‘Uncle Tom’s Cabin: or, Life Among the Lowly’ was published in 2 parts in 1852. The abolitionist movement was gaining ground and Stowe wrote the novel in the wake of the 1850 Fugitive Slave Law, which provided for the return of enslaved people who escaped from one state into another state and made assisting escapees illegal. She wanted to show the harsh reality of slavery and that it could be overcome by Christian love.
The novel has, at least since the 20th century been linked with reinforcing some negative racial stereotypes. The title character came to be associated with an excessively subservient person. Louis Armstrong was often accused of being an “Uncle Tom”, notably by Miles Davis and other younger jazz musicians, who while respecting his musical genius, saw his interactions with influential white people as submissive. The truth, of course, was more complex than that, but the association of Stowe’s novel with condescension and passive acceptance of slavery have undermined its role in the 1850s and later as a “vital antislavery tool”. Recent scholarship has revived the reputation of the book somewhat.
The plot starts with slave owner Arthur Shelby planning to sell two slaves to stave off his debts. Uncle Tom is to be sold away from his wife and family, along with Harry, the son of Shelby’s wife’s beloved maid Eliza. The callousness of the slave trade highlighted by the ease with which families are broken up is one of the key messages of the early part of the book. Eliza chooses to run away with her son, and Tom is sent to a slave market. While there he saves a white girl, Eva from drowning and is bought by her father as an “act of gratitude.” Tom and Eva share a deep Christian faith, and build a connection based on it. Tom is sold on once again, which does rather undermine the message of Christian charity that Stowe is depicting. That message is also focused in the tale of Eliza’s escape. She is tracked down by the Slave Hunters who were a big part of enforcing the Fugitive Slave Laws, Loker the Slave Hunter is shot, but Eliza takes him to a Quaker mission as another act of Christian charity. Changed by the experience Loker helps Eliza and her family escape to Canada. Tom’s faith is tested by his new owner, a vicious planter named Simon Legree. Tom is beaten to death after defying Legree, but forgives the men who beat him, humbling them into becoming Christians.
The impact of he book at the time was huge. The phrase “sold down the river” originates with it, from Tom being sold to a New Orleans trader, down the Mississippi. ‘Uncle Tom’s Cabin’ has been credited with focusing Northern anger at the injustices of slavery and the Fugitive Slave Law. Frederick Douglass, an escaped slave who became a prominent social reformer, writer and, statesman, said of the novel that it was: “a work of marvellous depth and power.” He was “convinced both of the social uses of the novel and of Stowe’s humanitarianism.” In the Southern States reaction centered on claims that it was an untrue depiction of the life of enslaved people. In 1853 Stowe published ‘A Key to Uncle Tom’s Cabin’, which documented each of the major characters in Uncle Tom’s Cabin and cites “real life equivalents” to them while also mounting a more “aggressive attack on slavery in the South than the novel itself had”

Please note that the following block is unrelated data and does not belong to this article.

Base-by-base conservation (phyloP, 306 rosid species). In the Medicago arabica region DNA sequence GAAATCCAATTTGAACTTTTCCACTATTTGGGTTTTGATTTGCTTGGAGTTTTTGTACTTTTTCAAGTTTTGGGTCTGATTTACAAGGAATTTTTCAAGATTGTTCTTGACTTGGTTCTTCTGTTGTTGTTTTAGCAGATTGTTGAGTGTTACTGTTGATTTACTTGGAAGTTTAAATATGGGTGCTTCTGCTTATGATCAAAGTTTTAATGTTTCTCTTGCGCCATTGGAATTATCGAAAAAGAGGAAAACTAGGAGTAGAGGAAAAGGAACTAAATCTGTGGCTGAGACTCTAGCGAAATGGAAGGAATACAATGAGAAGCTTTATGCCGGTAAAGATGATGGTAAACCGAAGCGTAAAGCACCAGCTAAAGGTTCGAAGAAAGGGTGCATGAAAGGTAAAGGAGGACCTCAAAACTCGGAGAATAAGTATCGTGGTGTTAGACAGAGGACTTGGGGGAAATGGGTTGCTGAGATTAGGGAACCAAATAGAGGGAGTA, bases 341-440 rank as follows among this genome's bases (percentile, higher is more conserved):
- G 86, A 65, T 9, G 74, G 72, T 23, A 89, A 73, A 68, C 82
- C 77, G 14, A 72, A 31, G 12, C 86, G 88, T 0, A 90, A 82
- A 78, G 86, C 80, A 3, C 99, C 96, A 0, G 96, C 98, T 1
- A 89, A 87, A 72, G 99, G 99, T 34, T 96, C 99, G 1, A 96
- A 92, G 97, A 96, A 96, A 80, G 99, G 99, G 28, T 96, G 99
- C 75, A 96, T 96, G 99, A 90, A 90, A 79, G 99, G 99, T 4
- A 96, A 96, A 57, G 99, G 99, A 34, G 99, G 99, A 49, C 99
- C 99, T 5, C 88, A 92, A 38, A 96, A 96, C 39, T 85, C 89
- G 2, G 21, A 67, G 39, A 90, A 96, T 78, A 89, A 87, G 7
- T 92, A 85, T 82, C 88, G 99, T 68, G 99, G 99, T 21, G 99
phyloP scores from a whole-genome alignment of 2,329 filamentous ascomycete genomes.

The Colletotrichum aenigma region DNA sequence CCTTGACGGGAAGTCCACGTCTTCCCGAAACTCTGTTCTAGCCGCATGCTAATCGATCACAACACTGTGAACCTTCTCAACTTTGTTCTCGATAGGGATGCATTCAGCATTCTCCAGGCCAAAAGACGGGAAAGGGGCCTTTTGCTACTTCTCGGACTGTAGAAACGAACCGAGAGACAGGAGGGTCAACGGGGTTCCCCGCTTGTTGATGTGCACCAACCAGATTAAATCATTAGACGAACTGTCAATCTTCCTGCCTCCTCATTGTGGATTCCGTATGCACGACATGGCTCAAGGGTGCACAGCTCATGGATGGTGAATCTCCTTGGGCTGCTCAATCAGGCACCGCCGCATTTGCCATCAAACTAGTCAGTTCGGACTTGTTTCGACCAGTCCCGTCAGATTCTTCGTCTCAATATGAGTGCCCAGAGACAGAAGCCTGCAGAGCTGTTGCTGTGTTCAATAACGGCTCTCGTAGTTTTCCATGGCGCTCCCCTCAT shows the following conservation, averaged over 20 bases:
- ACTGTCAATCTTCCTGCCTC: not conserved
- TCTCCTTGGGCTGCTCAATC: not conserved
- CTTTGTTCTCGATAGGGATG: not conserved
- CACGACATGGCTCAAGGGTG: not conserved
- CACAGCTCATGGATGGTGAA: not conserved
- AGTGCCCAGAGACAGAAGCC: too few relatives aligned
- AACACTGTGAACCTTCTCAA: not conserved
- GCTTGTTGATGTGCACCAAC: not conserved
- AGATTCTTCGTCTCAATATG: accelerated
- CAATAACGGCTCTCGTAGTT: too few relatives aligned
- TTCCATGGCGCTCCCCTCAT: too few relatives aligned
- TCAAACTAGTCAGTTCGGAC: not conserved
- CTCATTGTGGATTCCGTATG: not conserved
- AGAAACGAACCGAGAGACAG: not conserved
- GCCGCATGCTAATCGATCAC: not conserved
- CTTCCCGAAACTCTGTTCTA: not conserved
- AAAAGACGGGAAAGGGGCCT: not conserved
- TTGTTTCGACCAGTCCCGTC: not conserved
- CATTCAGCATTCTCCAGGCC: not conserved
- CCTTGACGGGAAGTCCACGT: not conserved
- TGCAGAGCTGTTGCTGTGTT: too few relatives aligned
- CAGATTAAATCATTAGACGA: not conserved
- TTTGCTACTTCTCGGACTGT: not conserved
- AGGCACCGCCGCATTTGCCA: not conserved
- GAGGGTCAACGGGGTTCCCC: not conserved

In the last few years, and in the light of the “Black Lives Matter” movement the harsher criticism of the novel has been tempered. The writer Sadia Rahman in a June 2020 article for Business Standard covered the main areas of current thought about Uncle Tom’s Cabin. She says, writing in the early days of the Pandemic and in the aftermath of the killing of George Floyd, that: “To understand the current protests… and their demands, rage, and frustration, we must enlighten ourselves with historical knowledge. And Uncle Tom’s Cabin is an excellent recommendation.” And: “During the 20th and 21st century, the character of Uncle Tom has been represented as cowardly for remaining silent and enduring mistreatment at the hands of his white masters. But I felt the portrayal was probably necessary two centuries ago to arouse the masses’ sentiments against white barbarity.”
Writing on the 209th anniversary of Stowe’s birth Rahman paid “tribute to her courage for being vocal on behalf of the oppressed, on voicing what is right centuries ago – something many of us are afraid to do even now.”
Uncle Tom’s Cabin is available to buy in paperback form but also through the Project Gutenberg library of free public domain books. When I told a friend, who is a prominent member of the Black Community in Bristol, that I was writing about this book, her view was that it was a book that should be read and discussed as widely as possible, as while some of the religious aspects belong to the nineteenth century, the underlying story of oppression and humanity is as relevant today as in 1852.